I love reading magazines like The Kenyon Review, Dogwood, The Indiana Review, and other well established literary journals just as much as any lit journal aficionado does. Magazines like that are well established for a reason: they have a proven track record of printing some of the best literary fiction, non fiction, and poetry our reading eyes ever have the opportunity to skim over. But, I also like branching out and trying new things. I’ve discovered several up and coming lit journals over the last few months that just keep me coming back for more and are well on their way to establishing themselves as magazine giants. These three magazines are some of my recent favorites. Enjoy!
Better Magazine—I stumbled across Better Magazine’s website when a friend I follow on Twitter shared a link to a poem by Janelle Adsit titled “Turn This Map Into Sky,” published in Issue #3, which you can read here. This is hands down my favorite poem of the year so far that I’ve had the pleasure to read. Better is a an online quarterly that publishes some of the most creative and experimental writing available on the web. They’re only a year old but they are quickly establishing themselves as a premier journal with some of the finest work I have ever seen.
elsewhere— Having only released their second issue in March of 2014, elsewhere is already making a scene in the lit journal community. They offer a unique publishing schedule releasing a new issue online every two months that features three poets and three fiction writers. So far (though we’re only two issues in to what appears to be a promising run) elsewhere tends to focus on flash fiction and prose poetry–all of which will either leave you breathless or force you to read and re-read the work again. One of my favorite flash pieces that they’ve published so far is Steve Almond’s “Courtroom Drama,” which you can read here. I partly enjoyed the piece because it takes place in the Southeast, given I have roots there, and I enjoyed the rest of Almond’s writing because of all the emotion he managed to convey in five short paragraphs. His writing is exceptional.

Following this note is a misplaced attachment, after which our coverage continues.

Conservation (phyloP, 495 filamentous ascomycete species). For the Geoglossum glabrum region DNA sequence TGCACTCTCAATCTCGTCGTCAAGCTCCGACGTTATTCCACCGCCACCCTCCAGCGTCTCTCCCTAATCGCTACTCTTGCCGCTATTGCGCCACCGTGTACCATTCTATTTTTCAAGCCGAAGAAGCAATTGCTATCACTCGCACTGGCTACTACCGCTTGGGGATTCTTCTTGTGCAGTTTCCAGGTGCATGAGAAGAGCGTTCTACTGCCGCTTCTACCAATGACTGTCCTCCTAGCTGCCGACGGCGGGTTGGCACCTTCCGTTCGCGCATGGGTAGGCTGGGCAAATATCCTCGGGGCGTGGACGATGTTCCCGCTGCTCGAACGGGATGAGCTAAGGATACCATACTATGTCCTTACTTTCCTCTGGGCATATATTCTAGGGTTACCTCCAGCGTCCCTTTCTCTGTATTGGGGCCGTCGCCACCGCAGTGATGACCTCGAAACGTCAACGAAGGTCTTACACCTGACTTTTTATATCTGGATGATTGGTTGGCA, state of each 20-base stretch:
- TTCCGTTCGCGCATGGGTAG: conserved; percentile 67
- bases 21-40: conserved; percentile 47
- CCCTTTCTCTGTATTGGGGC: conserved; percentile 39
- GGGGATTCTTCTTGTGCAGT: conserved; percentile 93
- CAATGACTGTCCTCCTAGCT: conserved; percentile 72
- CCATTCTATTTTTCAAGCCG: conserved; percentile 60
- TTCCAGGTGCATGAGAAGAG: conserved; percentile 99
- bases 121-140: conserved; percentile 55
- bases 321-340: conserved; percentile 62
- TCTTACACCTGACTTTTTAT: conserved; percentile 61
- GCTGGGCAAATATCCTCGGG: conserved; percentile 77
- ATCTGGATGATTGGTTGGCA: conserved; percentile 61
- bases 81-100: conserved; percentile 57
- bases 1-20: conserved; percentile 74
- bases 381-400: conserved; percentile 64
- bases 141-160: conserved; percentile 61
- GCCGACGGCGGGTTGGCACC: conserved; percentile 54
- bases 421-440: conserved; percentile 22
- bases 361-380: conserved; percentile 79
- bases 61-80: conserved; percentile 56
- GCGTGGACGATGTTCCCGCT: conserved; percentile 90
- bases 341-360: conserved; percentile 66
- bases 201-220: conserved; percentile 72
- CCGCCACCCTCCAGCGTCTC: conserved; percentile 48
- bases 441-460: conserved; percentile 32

Mojave River Review–Mojave River Press & Review has already released two books so far in 2014: Leesa Cross-Smith’s short story collection “Every Kiss a War,” and Daniel Romo’s prose poetry collection “When Kerosene is Involved.” Both writer’s are exceptionally talented and big reason why Mojave River Review is so hot right now. But, the ambitious editors didn’t stop there. Mojave released the first issue of their ejournal in February 2014 with work that lit up the web with over 5,000 reader views for the inaugural issue. These folks know what they’re doing. Some of my favorite pieces from the debut issue (and boy was it hard to narrow it down to two) include Diana Lockward’s “How I Dumped You,” and Angela Cardinal Bartlett’s “The Big A.” You can read these fine works and others in the 200+ page debut issue here. I can’t wait to see what Mojave River Review has planned for the summer issue.
If you’ve got some free time this weekend and don’t currently have a book to stuff your nose into I highly recommend getting your creative writing fix from the previously mentioned magazines. You won’t be disappointed and you’ll be hooked for life. As readers, I think it’s important not to limit ourselves to only reading books. Read magazines, journals, note cards, the backs of cereal boxes, etc. and expand your horizons. You never know where some awe-inspiring, life changing poem or short story is waiting for you, so you have to go and find it.